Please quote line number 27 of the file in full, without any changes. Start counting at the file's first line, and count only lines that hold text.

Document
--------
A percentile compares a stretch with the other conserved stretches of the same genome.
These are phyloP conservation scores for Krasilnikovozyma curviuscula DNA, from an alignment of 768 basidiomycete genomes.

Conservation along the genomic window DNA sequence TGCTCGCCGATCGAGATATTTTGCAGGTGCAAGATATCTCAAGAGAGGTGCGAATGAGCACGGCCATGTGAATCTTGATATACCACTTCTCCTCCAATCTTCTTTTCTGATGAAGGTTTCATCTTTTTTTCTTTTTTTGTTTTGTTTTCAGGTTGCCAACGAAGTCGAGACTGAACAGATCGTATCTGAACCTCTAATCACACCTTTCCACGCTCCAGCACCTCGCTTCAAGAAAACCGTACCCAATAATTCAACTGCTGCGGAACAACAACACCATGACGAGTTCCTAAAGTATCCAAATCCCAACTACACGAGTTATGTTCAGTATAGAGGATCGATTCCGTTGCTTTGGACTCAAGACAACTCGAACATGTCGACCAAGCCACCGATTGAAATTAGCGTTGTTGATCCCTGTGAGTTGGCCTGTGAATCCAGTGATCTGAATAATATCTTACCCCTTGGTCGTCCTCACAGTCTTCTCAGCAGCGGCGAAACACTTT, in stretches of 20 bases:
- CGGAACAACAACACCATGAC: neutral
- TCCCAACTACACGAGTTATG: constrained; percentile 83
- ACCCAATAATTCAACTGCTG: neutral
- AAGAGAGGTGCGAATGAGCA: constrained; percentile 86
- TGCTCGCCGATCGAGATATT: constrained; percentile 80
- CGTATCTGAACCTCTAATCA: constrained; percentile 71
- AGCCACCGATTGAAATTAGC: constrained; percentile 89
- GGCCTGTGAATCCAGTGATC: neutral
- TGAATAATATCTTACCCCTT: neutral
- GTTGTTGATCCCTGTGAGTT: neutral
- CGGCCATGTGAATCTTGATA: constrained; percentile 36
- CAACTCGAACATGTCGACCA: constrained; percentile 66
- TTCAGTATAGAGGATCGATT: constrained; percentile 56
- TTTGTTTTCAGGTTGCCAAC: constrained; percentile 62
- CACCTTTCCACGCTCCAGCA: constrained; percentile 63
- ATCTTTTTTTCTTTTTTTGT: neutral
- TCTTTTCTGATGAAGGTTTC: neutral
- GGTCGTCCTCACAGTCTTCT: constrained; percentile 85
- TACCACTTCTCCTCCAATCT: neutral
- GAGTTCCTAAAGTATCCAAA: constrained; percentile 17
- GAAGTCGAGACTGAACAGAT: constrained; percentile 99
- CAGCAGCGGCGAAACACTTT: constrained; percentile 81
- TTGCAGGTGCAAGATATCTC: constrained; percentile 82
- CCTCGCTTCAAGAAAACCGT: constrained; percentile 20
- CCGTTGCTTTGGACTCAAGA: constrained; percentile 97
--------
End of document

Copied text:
- CCTCGCTTCAAGAAAACCGT: constrained; percentile 20